Ha, I don’t know… I’ve always been someone who really pushed myself with everything, and I like to take on new challenges, and I take the hard route every time… But I don’t know whether that’s about proving people wrong. I definitely get satisfaction about defying people’s expectations – but it’s hard to tell whether that’s come from a perceived expectation of what people think I should be doing. It’s probably a combination of both, but yeah, it’s definitely a part of my personality to want to keep pushing and do stuff that feels tricky just because it’s always a good idea to give things a go.
Having said that, and I don’t know if this is so much again about being a woman or a man, but there was definitely a feeling for a long time that I wasn’t “qualified” to say that I did electronics – and I mean “qualified”, in quotes – but I just felt like a bit of a fraud. I wasn’t making anything like that sort of early-2000s Warp stuff, and that’s what a lot of people, especially from that classical background, were writing. And I thought, I’ll just never be able to do that. It’s just not the kind of stuff I want to be doing. I guess it took me a really long time to recognise that, as with classical, any industry has its own niches and cliques and expectations and that I had to stand by the belief that what might be good for a group of people won’t necessarily be good for someone else.
So, yeah, it took me a really long time to be able to stand up and say, yes, I write electronics, yes, I do my own production, and to not be embarrassed. In fact, it took someone else offering to do production and for them to start talking about their ideas for me to think, “hang on, that’s not right at all…” and recognising that actually I did have the knowledge, I just didn’t have the confidence. It was about actually realising that what I’d already done was ok – just because someone else is maybe older, or more experienced, or more “qualified”, doesn’t necessarily mean that they’re right.
As well as your profile rising, you went from being a fairly behind-the-scenes figure in the role of composer to being a live performer, with all that comes with it: people watching you on stage, music videos, photo shoots. Did you experience any pressure to do with the way you looked or dressed?
Hmm. I mean, I feel your standard, normal insecurities, feeling paranoid about the way you look, but nothing too bad. I think there’s actually more interest around my age, though. Nobody would care if I was a 38-year-old guy doing what I did – there are all kinds of guys in their 40s and 50s doing music – but with women, you’ve got Bjork and PJ Harvey, and then… It’s not exactly crawling. It’s different in the different musical worlds too – in the classical sphere I’m a young composer whereas I’m considered a “mature woman” in pop!
I try not to worry about any of it, because that’s a rabbit hole. I’m fully aware that I’m not a gorgeous 22-year-old; I am who I am, and that becomes a part of the whole presentation of yourself. What works for me is when we’re all on stage enjoying ourselves, all having a good time and people can see that joy in the performance. And that means trying to remove as many worries as I can – including worrying about how sexy I am.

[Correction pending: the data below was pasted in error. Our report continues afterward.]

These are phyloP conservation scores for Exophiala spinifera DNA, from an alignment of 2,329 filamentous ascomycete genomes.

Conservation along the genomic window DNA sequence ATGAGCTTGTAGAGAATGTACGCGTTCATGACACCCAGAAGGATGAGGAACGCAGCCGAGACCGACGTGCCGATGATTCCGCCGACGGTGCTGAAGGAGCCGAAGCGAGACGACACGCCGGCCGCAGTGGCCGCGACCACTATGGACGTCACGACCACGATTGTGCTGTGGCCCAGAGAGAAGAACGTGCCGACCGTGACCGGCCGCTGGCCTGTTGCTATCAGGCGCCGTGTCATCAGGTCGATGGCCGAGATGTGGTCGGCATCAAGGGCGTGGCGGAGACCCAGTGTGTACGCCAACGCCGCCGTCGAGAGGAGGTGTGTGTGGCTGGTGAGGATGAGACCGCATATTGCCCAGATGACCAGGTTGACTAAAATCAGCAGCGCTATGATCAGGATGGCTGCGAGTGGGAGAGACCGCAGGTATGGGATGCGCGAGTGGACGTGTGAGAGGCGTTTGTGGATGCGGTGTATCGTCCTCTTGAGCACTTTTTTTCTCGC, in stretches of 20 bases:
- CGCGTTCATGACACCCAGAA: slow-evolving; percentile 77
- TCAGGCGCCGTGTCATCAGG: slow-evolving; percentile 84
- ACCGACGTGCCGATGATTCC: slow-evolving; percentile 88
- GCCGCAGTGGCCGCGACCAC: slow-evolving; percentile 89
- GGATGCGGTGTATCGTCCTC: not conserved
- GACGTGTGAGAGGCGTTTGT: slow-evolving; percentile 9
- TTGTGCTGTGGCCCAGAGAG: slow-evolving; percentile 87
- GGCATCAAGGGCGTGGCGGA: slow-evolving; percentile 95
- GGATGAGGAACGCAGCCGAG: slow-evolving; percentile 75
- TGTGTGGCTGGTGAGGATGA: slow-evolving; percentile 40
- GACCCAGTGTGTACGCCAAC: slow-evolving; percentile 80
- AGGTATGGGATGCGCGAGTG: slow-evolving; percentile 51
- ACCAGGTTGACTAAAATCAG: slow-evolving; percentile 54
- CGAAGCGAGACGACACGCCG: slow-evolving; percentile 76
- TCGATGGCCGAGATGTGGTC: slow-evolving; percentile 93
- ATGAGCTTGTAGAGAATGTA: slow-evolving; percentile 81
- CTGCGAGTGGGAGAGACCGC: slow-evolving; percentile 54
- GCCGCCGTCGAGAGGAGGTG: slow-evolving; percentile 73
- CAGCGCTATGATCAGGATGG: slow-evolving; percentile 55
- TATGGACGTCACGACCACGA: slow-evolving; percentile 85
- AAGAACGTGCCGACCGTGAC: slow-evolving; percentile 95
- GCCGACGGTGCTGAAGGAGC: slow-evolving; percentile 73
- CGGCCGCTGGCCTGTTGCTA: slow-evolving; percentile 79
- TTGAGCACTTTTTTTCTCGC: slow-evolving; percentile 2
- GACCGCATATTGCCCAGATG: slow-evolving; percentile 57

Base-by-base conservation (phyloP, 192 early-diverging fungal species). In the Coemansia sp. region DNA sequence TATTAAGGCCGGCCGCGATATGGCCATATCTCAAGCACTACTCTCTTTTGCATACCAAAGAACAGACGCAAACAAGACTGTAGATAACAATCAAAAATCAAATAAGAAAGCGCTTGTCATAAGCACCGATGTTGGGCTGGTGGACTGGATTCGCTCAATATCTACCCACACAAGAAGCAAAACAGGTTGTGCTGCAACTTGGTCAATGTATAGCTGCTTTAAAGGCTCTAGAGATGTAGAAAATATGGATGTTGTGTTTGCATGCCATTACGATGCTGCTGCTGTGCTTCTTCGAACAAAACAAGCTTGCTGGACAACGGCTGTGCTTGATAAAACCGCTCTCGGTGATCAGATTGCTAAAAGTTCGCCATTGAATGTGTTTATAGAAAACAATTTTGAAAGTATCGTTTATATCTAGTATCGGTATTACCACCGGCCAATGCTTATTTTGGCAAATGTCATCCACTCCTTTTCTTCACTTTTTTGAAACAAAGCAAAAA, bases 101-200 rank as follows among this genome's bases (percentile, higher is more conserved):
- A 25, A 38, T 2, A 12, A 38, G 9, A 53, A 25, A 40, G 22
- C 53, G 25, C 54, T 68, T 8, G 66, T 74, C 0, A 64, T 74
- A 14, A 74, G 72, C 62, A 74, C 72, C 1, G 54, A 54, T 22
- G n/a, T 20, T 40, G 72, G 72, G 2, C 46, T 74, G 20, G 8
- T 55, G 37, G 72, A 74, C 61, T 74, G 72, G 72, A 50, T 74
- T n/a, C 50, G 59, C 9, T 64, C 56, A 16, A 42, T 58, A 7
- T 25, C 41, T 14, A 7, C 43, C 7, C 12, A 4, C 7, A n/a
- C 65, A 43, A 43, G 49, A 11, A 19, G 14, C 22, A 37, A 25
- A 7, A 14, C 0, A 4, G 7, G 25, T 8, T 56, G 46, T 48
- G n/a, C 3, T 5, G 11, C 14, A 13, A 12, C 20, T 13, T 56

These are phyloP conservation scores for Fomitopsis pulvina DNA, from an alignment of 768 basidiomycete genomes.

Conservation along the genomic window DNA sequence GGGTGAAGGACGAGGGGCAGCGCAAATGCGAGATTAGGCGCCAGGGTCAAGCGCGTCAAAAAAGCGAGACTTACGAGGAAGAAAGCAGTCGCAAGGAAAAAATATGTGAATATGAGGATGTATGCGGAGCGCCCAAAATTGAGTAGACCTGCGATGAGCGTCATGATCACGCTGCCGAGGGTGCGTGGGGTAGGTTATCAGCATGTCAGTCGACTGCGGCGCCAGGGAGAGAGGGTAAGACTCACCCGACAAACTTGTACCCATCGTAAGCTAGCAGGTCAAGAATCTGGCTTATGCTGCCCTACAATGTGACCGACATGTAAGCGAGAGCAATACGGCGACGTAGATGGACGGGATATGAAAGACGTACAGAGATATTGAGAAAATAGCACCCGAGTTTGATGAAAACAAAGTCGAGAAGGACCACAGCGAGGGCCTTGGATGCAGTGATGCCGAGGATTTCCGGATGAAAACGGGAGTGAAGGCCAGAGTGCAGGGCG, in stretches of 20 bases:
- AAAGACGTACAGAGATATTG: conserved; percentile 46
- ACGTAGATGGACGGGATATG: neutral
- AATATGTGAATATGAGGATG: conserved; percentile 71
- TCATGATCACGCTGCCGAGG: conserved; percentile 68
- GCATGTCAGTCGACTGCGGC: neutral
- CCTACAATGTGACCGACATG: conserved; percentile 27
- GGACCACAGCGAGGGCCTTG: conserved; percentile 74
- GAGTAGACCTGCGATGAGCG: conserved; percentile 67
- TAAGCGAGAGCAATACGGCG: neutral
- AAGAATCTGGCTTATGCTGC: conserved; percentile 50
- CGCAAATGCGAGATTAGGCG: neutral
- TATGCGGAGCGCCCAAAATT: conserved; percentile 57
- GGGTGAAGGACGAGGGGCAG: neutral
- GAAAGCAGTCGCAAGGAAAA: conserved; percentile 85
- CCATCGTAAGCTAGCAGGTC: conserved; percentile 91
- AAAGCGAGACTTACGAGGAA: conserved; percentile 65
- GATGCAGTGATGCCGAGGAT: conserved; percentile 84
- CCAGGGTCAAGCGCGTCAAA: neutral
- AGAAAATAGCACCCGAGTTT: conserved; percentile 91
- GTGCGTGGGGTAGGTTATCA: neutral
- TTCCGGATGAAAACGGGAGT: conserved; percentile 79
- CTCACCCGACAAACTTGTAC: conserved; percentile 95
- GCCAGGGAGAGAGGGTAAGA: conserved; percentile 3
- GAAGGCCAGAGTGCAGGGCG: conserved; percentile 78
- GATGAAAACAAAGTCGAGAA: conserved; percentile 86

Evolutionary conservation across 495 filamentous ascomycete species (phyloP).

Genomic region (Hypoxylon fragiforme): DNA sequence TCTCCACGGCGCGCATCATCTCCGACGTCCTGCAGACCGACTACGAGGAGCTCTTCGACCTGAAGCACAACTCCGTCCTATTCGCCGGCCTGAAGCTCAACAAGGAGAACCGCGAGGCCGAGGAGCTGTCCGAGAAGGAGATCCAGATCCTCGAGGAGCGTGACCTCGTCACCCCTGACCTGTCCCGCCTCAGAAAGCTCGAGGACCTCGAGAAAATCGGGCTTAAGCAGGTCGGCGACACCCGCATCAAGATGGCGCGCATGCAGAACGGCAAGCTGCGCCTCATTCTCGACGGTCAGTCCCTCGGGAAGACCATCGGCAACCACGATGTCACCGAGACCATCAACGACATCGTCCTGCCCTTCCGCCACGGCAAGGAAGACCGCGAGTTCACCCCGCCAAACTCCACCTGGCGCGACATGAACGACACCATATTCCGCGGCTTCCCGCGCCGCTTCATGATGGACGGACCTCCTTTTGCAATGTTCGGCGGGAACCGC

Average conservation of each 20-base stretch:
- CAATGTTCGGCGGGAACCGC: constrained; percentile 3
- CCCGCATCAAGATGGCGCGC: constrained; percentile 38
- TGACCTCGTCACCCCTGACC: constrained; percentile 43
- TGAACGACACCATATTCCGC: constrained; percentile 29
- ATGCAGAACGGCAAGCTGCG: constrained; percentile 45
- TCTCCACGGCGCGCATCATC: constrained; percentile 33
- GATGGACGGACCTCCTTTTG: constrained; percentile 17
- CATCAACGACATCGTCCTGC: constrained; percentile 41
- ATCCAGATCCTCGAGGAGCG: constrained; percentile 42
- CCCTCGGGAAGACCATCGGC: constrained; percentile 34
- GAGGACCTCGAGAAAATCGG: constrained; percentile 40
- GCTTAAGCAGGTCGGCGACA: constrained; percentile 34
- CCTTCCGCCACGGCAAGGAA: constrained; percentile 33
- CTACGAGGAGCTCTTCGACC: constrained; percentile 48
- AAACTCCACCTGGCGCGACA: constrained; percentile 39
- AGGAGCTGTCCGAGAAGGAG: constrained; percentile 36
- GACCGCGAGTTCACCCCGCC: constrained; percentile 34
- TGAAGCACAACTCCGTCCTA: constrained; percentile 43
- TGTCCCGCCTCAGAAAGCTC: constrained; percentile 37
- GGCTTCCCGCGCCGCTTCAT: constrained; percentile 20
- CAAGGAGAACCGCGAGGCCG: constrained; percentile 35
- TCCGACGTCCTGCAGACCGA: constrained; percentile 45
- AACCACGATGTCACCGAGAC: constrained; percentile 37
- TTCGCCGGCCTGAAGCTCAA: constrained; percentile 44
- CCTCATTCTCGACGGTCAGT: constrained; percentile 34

Ha, actually, someone came up to me after a show in Spain – she was so nice – but she said: “I love that you are a normal woman! You’re not trying to look sexy, you’re so normal! You’re so down to earth and not trying to look attractive!” I wasn’t offended at all, I knew exactly what she meant and was trying to help her explain it, but she just kept saying, “You’re so ordinary!”
Do you think it also works the other way – that women who do enjoy dressing in a traditionally glamorous way then feel that people don’t pay attention to any other element of their act?
It’s just about whatever works for you. If I was someone who was massively glamorous the rest of the time, then it would be really important as I’d be creating a look that was true to the style and person that I was. If any woman – or guy – wants to try and create that kind of look that’s great. If I were to try and dress like a, like a… sexy tinfoil robot… maybe that would be something to think about. But people have actually said they like the juxtaposition in the live shows of these super bombastic loud sounds and then someone quite friendly and refreshing chatting away between tracks.
You’ve mentioned Bjork and PJ Harvey… Are there any women working in music – classical, pop, whatever – who you completely admire?
Bjork. I went and saw the VR exhibition just recently. What I love about her is that she keeps pushing. She does new collaborations, new takes on fashion, new takes on her own sound, who she’s going to perform with – with her holding the keys of production the whole way through. She goes from external influences to the last album which was so internal. She just seems very rigorous. That seems a bit of an academic word, I know, but I mean that she questions and pushes and wants to understand new technology.
It was amazing to grow up with someone a bit older who wasn’t part of a brand or fashion – she made her own brand. You buy into it, rather than it buying into fashion. It has its own landscape and its own culture. As a part of the exhibition they showed really early videos and it was amazing to see her at different ages and stages.
Encouraging young women matters to me a huge amount, especially when I’m teaching teenage girls – showing them that it’s OK to give stuff a go and experiment a bit. It could be so easy to go through your music education and never learn about any female composers, or most of the women you learning about being opera singers. I want to make sure they know about the women doing production, the ones playing other instruments in bands…It’s so important to know that you can give things a go and not feel limited by it being a failure or not being perfect, not to be scared of that. But that requires confidence. It’s about giving them permission to make something that isn’t perfect and just give something a go.